To organise a four day air festival with events on the ground and in the air, co-ordinating the military and private flight displays with the local airport, is a great feat. But that is nothing compared to the planning involved for families visiting or local households being visited.

Bournemouth Air Festival, now in its eleventh year, straddled the end of August and beginning of September, marking the end of the school holidays. With the generous four days there is a good chance of having at least one good flying day.

A clear day is perfect, heavy cloud means the Red Arrows doing a low level display and torrential rain grounds all the planes. This year we had four fine days and it was too hot at times. The only problem was where to watch from.


Wherever you are you will see some flying; young children on the cliff top will be happy just watching the planes fly by, some people sit in their garden, others go to Bournemouth Airport to watch planes take off and land. But to get the total experience you need to be between Boscombe and Bournemouth piers, on the beach or cliff top, to hear the commentary and see the centre of the display.

In Virginia Woolf’s novel To The Lighthouse, no one actually gets to the lighthouse and at the weekend I was beginning to wonder if I would ever get to the pier. Cyberspouse headed straight for the East Cliff with his camera and big lenses each day; as I only have a compact camera and missed all the best shots, I have borrowed some of his pictures.


For the rest of us Thursday was the beach hut day; convenient, a good view of passing planes or you can swim and watch them above you. There is one downside; every year the beach hut next to us is used by a family coming down to visit granny; she has lots of family, they are all odd and most of her grandchildren whine. The air festival family’s children have whined about everything in the eight years we have had our hut. Fortunately as they have multiplied they have spent more time spread out on the beach. The Red Arrows arrived at five thirty, the sun came out and the nine Hawk jets glinted high up in the sky as they made their graceful curves, swooped down for scary passes then signed off marking the one hundredth birthday of the Royal Air Force ( before that it was the army flying corps.)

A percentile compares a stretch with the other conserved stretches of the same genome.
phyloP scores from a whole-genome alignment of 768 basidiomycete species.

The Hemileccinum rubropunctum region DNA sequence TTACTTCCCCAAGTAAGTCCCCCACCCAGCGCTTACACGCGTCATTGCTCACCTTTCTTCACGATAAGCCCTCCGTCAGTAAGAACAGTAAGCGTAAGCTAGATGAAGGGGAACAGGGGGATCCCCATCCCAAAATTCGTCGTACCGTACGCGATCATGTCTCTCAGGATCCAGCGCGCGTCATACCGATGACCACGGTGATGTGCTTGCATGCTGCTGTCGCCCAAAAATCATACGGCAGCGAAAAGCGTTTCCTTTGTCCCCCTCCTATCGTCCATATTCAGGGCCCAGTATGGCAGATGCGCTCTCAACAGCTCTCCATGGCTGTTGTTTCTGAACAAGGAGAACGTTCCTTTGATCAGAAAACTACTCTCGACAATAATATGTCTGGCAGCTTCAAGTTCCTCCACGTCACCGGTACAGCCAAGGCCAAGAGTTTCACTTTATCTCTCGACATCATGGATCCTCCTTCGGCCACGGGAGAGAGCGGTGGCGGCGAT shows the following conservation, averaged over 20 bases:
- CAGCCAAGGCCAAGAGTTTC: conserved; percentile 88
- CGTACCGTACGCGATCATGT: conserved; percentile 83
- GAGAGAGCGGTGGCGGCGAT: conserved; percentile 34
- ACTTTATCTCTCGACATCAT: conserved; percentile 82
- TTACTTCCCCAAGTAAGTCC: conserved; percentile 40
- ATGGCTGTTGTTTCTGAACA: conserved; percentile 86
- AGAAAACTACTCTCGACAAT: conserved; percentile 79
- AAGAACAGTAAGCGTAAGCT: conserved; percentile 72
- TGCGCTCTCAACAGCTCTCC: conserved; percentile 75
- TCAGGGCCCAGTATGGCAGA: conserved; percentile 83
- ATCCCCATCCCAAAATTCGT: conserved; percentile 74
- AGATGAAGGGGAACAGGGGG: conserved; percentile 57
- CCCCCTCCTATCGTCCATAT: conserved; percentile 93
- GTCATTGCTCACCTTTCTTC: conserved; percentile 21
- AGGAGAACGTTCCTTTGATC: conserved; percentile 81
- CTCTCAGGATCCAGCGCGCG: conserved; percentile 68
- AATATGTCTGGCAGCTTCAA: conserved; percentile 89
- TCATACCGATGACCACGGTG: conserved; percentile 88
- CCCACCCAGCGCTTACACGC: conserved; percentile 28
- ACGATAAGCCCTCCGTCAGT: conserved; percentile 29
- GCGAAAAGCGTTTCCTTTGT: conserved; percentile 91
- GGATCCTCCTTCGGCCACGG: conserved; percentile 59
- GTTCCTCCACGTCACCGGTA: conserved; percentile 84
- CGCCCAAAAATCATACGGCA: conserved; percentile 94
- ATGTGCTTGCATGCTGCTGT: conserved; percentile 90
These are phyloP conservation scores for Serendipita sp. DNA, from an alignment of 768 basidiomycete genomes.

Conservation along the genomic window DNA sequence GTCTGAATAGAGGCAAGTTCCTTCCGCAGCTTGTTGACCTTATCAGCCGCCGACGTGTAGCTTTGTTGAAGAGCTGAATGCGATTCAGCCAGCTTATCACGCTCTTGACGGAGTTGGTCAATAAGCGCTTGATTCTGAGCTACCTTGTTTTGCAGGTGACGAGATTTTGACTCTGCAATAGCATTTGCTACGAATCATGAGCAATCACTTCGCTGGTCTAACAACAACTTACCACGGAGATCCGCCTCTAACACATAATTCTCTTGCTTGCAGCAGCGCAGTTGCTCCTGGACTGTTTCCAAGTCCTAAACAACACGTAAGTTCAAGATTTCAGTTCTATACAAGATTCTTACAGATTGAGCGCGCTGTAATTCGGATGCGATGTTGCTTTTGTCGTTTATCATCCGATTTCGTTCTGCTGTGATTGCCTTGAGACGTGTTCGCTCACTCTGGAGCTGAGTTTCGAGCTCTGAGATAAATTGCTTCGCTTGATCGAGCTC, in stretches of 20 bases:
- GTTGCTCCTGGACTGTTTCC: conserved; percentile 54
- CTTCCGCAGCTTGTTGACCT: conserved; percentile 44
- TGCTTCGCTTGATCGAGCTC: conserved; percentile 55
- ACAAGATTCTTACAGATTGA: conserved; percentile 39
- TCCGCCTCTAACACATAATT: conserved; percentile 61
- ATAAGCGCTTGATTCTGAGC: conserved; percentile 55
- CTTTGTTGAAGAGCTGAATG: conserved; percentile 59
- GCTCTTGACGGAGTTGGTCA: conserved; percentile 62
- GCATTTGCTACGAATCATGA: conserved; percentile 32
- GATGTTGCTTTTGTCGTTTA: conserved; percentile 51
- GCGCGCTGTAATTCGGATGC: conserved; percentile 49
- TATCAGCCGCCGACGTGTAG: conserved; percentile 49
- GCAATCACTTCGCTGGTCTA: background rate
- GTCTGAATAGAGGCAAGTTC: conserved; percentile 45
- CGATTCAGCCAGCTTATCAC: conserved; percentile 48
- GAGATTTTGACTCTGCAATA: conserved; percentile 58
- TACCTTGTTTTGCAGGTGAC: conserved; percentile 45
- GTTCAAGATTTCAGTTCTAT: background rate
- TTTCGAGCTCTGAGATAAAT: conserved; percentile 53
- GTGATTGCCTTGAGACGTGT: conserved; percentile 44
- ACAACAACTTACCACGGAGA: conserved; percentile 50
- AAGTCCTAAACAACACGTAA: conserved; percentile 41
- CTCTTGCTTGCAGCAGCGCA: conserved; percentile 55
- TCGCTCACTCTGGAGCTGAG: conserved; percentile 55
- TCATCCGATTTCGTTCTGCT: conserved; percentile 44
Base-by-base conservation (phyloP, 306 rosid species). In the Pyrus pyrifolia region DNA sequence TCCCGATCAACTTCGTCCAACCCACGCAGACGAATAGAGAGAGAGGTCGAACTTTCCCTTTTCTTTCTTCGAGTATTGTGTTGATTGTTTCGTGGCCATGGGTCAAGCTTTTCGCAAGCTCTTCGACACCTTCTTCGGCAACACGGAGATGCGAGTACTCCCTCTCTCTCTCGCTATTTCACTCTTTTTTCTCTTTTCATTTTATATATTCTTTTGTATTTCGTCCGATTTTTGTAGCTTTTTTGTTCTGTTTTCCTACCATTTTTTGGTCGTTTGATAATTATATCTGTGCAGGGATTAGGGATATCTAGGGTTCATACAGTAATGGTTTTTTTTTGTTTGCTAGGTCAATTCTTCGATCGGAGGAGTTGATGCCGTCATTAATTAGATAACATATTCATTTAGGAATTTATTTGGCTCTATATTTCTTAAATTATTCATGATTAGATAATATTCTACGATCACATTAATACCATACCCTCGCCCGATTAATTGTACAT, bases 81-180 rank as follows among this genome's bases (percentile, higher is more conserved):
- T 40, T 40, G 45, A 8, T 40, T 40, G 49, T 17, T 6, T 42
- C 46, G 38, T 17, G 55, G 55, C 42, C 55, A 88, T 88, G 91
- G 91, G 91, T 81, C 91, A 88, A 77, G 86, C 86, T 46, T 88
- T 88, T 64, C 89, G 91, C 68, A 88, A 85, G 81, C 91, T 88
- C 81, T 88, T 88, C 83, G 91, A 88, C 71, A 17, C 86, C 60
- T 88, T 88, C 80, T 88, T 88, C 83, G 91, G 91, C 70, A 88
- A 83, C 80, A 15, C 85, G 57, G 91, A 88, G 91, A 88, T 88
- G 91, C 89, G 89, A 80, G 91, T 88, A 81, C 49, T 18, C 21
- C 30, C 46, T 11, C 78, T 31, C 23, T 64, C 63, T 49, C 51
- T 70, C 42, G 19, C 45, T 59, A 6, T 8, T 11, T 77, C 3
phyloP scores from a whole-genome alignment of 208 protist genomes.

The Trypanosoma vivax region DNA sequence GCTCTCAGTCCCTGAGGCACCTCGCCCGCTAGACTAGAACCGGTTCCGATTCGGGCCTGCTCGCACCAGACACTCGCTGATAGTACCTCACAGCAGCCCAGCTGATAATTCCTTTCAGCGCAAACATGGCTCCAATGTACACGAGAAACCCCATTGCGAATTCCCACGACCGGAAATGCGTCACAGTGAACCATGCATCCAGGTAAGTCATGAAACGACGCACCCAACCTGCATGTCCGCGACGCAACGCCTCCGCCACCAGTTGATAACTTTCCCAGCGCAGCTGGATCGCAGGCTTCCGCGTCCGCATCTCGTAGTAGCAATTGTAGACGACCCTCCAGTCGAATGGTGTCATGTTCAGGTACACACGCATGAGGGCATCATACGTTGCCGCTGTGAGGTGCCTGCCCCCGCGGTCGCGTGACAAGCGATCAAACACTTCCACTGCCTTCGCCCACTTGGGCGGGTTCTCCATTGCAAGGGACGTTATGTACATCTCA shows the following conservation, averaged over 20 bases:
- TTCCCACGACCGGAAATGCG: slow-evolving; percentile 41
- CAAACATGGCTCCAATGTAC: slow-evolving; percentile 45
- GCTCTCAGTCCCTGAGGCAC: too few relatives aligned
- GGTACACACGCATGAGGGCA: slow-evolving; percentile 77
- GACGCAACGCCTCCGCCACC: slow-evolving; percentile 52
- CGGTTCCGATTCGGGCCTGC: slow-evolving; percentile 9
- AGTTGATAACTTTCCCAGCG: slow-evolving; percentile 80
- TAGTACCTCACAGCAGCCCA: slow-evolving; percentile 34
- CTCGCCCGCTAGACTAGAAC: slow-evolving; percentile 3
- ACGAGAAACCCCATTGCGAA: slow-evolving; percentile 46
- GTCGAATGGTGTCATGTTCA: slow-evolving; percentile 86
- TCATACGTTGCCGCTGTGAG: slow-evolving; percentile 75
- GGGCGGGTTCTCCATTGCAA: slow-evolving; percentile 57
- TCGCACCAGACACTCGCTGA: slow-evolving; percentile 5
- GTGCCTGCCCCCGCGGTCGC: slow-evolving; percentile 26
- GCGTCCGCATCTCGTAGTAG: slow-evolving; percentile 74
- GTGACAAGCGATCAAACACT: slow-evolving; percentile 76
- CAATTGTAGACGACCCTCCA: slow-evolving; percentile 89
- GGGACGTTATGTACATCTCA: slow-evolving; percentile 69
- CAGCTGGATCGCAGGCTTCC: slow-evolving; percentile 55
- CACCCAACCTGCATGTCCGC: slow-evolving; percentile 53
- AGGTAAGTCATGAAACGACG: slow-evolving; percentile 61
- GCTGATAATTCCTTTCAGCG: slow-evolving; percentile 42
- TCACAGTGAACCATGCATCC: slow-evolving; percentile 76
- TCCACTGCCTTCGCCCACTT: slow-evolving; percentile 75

Friday the visitors went into town to play crazy golf and enjoy the busy sea front. I didn’t even get to the cliff top as the garden needed to be watered and food cooked. I saw the Red Arrows from the back garden and got dinner early as Cyberspouse wanted to get back out for the after dark flying. Who is doing and seeing what and where has to be planned with military precision. The visitors went back to Bournemouth pier for the ten o’clock fireworks.


On Saturday the visitors were meeting friends and I went to the greengrocers and saw the Red Arrows from the front garden. I got to the beach hut for a late swim and on the way back up the cliff zig zag the Breitling Jet Team flew straight over my head. I stopped to watch their evening display and took pictures of smoke in the sunset. Dinner was late, but we had time to walk back to the cliff top to see the Saturday fireworks in the distance and enjoy the lights of Poole Bay all the way round to Swanage.


Sunday the visitors had to go home and I finally made it to the pier. The promenade was unrecognisable with fair ground rides, military stalls and food outlets; noisy and busy. It is worth hearing the commentary; what is flying, how fast, which manoeuvre.


Every year is slightly different; we always have at least one Spitfire, but the Lancaster wasn’t flying. Sally B was here again, but not the iconic Vulcan bomber or the Typhoon to deafen us. The Breitling team were on their first visit and they were terrific, at times within 3 metres of each other at speeds of over 430mph.















Friday Flash Fiction and Silly Saturday continue the flying theme.